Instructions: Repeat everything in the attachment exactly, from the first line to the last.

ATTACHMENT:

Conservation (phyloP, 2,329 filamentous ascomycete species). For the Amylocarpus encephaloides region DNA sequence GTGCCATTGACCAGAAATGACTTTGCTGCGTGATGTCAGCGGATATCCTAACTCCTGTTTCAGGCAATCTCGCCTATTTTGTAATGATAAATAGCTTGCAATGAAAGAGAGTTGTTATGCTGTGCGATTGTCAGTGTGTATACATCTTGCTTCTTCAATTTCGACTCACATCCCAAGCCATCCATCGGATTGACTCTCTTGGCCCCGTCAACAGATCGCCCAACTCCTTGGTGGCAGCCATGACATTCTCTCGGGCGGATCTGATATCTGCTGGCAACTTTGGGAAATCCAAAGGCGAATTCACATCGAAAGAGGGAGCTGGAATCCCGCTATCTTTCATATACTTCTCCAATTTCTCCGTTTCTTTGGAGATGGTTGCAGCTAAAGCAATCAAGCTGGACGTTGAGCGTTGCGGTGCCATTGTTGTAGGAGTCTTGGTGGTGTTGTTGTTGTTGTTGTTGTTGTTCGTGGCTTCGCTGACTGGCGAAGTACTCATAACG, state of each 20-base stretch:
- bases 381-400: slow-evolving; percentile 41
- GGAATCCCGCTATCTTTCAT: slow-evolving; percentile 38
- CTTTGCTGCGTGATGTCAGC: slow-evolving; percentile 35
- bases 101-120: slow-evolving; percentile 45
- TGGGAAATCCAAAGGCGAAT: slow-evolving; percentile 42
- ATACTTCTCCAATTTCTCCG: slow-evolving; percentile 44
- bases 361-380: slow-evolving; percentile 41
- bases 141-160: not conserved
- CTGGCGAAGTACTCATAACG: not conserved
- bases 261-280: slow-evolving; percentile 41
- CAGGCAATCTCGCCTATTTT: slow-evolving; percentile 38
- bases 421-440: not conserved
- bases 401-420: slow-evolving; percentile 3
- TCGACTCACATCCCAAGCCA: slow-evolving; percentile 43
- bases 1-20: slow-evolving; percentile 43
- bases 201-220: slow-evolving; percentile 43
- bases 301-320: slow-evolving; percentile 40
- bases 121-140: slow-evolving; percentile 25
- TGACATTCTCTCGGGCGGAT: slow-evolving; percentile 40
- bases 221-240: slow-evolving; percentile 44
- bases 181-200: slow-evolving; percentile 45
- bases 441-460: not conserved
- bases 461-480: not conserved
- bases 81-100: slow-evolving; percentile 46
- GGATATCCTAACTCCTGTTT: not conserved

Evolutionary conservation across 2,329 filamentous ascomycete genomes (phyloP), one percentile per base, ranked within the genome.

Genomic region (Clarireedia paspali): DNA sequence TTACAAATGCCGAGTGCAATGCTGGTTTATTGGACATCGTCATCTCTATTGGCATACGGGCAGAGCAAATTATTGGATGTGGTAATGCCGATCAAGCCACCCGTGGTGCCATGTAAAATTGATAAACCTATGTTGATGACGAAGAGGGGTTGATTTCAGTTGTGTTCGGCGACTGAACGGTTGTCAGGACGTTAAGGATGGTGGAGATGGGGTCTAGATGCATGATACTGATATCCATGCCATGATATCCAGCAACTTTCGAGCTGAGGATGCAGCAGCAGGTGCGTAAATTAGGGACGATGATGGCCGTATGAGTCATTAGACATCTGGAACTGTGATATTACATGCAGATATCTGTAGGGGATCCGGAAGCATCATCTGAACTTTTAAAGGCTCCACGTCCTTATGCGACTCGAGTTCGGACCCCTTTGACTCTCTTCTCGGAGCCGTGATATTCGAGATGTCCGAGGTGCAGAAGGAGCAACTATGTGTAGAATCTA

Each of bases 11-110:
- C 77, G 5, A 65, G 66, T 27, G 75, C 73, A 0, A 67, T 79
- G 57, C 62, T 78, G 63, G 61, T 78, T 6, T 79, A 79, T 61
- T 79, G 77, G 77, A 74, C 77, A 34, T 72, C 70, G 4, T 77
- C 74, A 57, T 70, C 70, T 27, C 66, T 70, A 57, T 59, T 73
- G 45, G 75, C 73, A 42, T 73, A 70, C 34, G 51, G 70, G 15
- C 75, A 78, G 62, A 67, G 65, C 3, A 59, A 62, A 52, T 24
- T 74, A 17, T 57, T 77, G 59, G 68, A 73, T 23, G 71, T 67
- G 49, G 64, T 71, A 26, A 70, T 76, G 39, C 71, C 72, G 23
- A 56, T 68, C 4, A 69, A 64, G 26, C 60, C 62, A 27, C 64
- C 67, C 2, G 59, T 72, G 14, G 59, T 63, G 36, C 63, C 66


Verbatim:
Conservation (phyloP, 2,329 filamentous ascomycete species). For the Amylocarpus encephaloides region DNA sequence GTGCCATTGACCAGAAATGACTTTGCTGCGTGATGTCAGCGGATATCCTAACTCCTGTTTCAGGCAATCTCGCCTATTTTGTAATGATAAATAGCTTGCAATGAAAGAGAGTTGTTATGCTGTGCGATTGTCAGTGTGTATACATCTTGCTTCTTCAATTTCGACTCACATCCCAAGCCATCCATCGGATTGACTCTCTTGGCCCCGTCAACAGATCGCCCAACTCCTTGGTGGCAGCCATGACATTCTCTCGGGCGGATCTGATATCTGCTGGCAACTTTGGGAAATCCAAAGGCGAATTCACATCGAAAGAGGGAGCTGGAATCCCGCTATCTTTCATATACTTCTCCAATTTCTCCGTTTCTTTGGAGATGGTTGCAGCTAAAGCAATCAAGCTGGACGTTGAGCGTTGCGGTGCCATTGTTGTAGGAGTCTTGGTGGTGTTGTTGTTGTTGTTGTTGTTGTTCGTGGCTTCGCTGACTGGCGAAGTACTCATAACG, state of each 20-base stretch:
- bases 381-400: slow-evolving; percentile 41
- GGAATCCCGCTATCTTTCAT: slow-evolving; percentile 38
- CTTTGCTGCGTGATGTCAGC: slow-evolving; percentile 35
- bases 101-120: slow-evolving; percentile 45
- TGGGAAATCCAAAGGCGAAT: slow-evolving; percentile 42
- ATACTTCTCCAATTTCTCCG: slow-evolving; percentile 44
- bases 361-380: slow-evolving; percentile 41
- bases 141-160: not conserved
- CTGGCGAAGTACTCATAACG: not conserved
- bases 261-280: slow-evolving; percentile 41
- CAGGCAATCTCGCCTATTTT: slow-evolving; percentile 38
- bases 421-440: not conserved
- bases 401-420: slow-evolving; percentile 3
- TCGACTCACATCCCAAGCCA: slow-evolving; percentile 43
- bases 1-20: slow-evolving; percentile 43
- bases 201-220: slow-evolving; percentile 43
- bases 301-320: slow-evolving; percentile 40
- bases 121-140: slow-evolving; percentile 25
- TGACATTCTCTCGGGCGGAT: slow-evolving; percentile 40
- bases 221-240: slow-evolving; percentile 44
- bases 181-200: slow-evolving; percentile 45
- bases 441-460: not conserved
- bases 461-480: not conserved
- bases 81-100: slow-evolving; percentile 46
- GGATATCCTAACTCCTGTTT: not conserved

Evolutionary conservation across 2,329 filamentous ascomycete genomes (phyloP), one percentile per base, ranked within the genome.

Genomic region (Clarireedia paspali): DNA sequence TTACAAATGCCGAGTGCAATGCTGGTTTATTGGACATCGTCATCTCTATTGGCATACGGGCAGAGCAAATTATTGGATGTGGTAATGCCGATCAAGCCACCCGTGGTGCCATGTAAAATTGATAAACCTATGTTGATGACGAAGAGGGGTTGATTTCAGTTGTGTTCGGCGACTGAACGGTTGTCAGGACGTTAAGGATGGTGGAGATGGGGTCTAGATGCATGATACTGATATCCATGCCATGATATCCAGCAACTTTCGAGCTGAGGATGCAGCAGCAGGTGCGTAAATTAGGGACGATGATGGCCGTATGAGTCATTAGACATCTGGAACTGTGATATTACATGCAGATATCTGTAGGGGATCCGGAAGCATCATCTGAACTTTTAAAGGCTCCACGTCCTTATGCGACTCGAGTTCGGACCCCTTTGACTCTCTTCTCGGAGCCGTGATATTCGAGATGTCCGAGGTGCAGAAGGAGCAACTATGTGTAGAATCTA

Each of bases 11-110:
- C 77, G 5, A 65, G 66, T 27, G 75, C 73, A 0, A 67, T 79
- G 57, C 62, T 78, G 63, G 61, T 78, T 6, T 79, A 79, T 61
- T 79, G 77, G 77, A 74, C 77, A 34, T 72, C 70, G 4, T 77
- C 74, A 57, T 70, C 70, T 27, C 66, T 70, A 57, T 59, T 73
- G 45, G 75, C 73, A 42, T 73, A 70, C 34, G 51, G 70, G 15
- C 75, A 78, G 62, A 67, G 65, C 3, A 59, A 62, A 52, T 24
- T 74, A 17, T 57, T 77, G 59, G 68, A 73, T 23, G 71, T 67
- G 49, G 64, T 71, A 26, A 70, T 76, G 39, C 71, C 72, G 23
- A 56, T 68, C 4, A 69, A 64, G 26, C 60, C 62, A 27, C 64
- C 67, C 2, G 59, T 72, G 14, G 59, T 63, G 36, C 63, C 66